On tonight's (Thursday, July 1, 2010) Tulsa City Council agenda are three proposed amendments to the Tulsa City Charter:

8. COUNCIL ITEMS c. Proposed Charter Amendment: Independent candidates will have the same filing requirements as partisan candidates, allowing either a filing fee or a petition with the required number of signatures. (Bynum) [UED 6/29/10] 10-446-7
8. COUNCIL ITEMS d. Proposed Charter Amendment: Adopt the State of Oklahoma's practices for run-off elections, requiring a majority of votes for a primary election victory. (Bynum) [UED 6/29/10] 10-446-8
8. COUNCIL ITEMS e. Proposed Charter Amendment: The City should provide for primary elections for independent candidates, in addition to those held for partisan candidates. (Eagleton) [UED 6/29/10] 10-446-9

I would like to provide you with a detailed analysis of the proposals and the pros and cons of each, but I can't. The text of the proposed amendments is not available on the tulsacouncil.org website. Ordinarily, there's a link next to each agenda item which leads to "backup material," which in this case should be the text of the proposed amendment, the proposed ballot title, and the rationale behind the proposal, but that hasn't been provided, either on tonight's agenda or on last Tuesday's Urban and Economic Development committee agenda, when the items were previously discussed.

All I know of the proposals so far has been relayed to me over the phone. Late last week I spoke to Mike Easterling for his UTW story on the three proposals from G. T. Bynum's Election Reform Task Force. When Mike called, I couldn't talk at length at the moment, but I asked him if he had something in writing that he could forward to me, so that I could look at it before giving him my thoughts. He told me all he knew had been conveyed to him in a phone call.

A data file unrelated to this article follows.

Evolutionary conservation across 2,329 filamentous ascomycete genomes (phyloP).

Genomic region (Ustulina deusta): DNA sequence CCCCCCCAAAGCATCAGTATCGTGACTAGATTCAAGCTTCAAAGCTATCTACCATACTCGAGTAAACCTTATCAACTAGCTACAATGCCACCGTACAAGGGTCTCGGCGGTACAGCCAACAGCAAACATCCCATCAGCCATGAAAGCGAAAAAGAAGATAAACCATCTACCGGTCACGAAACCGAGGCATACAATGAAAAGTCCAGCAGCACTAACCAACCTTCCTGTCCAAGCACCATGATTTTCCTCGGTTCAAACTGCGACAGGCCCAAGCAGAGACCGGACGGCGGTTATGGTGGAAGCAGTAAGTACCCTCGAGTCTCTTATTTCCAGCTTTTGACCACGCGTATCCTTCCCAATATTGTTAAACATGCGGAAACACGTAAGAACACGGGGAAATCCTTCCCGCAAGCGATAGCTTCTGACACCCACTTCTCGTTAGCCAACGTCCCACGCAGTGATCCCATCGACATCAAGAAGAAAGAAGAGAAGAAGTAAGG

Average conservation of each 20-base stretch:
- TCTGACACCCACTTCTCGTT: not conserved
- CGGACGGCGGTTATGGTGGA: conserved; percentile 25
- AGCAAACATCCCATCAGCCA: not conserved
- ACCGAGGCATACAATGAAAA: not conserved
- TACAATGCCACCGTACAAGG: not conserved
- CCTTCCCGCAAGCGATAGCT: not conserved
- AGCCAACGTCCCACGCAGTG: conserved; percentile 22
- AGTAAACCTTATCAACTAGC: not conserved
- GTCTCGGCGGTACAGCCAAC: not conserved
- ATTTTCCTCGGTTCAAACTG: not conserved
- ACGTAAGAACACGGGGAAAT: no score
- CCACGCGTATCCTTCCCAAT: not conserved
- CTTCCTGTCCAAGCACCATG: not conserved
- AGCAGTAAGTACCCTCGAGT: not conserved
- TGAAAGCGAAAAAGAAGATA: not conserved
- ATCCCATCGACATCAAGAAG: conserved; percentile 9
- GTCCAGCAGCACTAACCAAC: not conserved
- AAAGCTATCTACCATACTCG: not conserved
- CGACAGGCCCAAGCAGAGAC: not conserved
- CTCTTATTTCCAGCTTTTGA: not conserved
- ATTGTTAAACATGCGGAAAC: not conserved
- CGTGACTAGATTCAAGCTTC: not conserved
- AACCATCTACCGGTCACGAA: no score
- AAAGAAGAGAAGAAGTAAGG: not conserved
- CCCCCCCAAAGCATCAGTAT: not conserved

I'm asking the City Council not to take action on these proposals tonight. The public has not been provided with the text or rationale for the changes. The report of Bynum's task force is not available on the Council website, either.

To borrow a phrase from the Sunlight Foundation, which promotes government transparency, "public equals online." If it's not online, it's not really public. The public should have a chance to read, digest, and comment on these proposals before they're considered for the November ballot.

If the aim is to get charter amendments on the November general election ballot, the City Council has two more months before the 60-day deadline. From what little I've been able to gather about the proposals, they seem half-baked, won't address genuine problems with our current system, and may create additional problems if approved. The problems may be even worse if only one or two of the three ideas are adopted.

We're already dealing with the unintended consequences of an ill-considered charter amendment approved last fall which will require the City of Tulsa to spend the money to develop its own election infrastructure. (Because the three-year staggered terms for councilors will result in fall elections in even-numbered years on dates not authorized by state statute for elections, Tulsa won't be able to use the Tulsa County Election Board's ballot scanners, personnel, and precinct organization.) Let's not rush to put another half-baked idea on the ballot.

About this Archive

This page is a archive of entries in the Tulsa City Hall category from July 2010.

Tulsa City Hall: June 2010 is the previous archive.

Tulsa City Hall: August 2010 is the next archive.

Find recent content on the main index or look in the archives to find all content.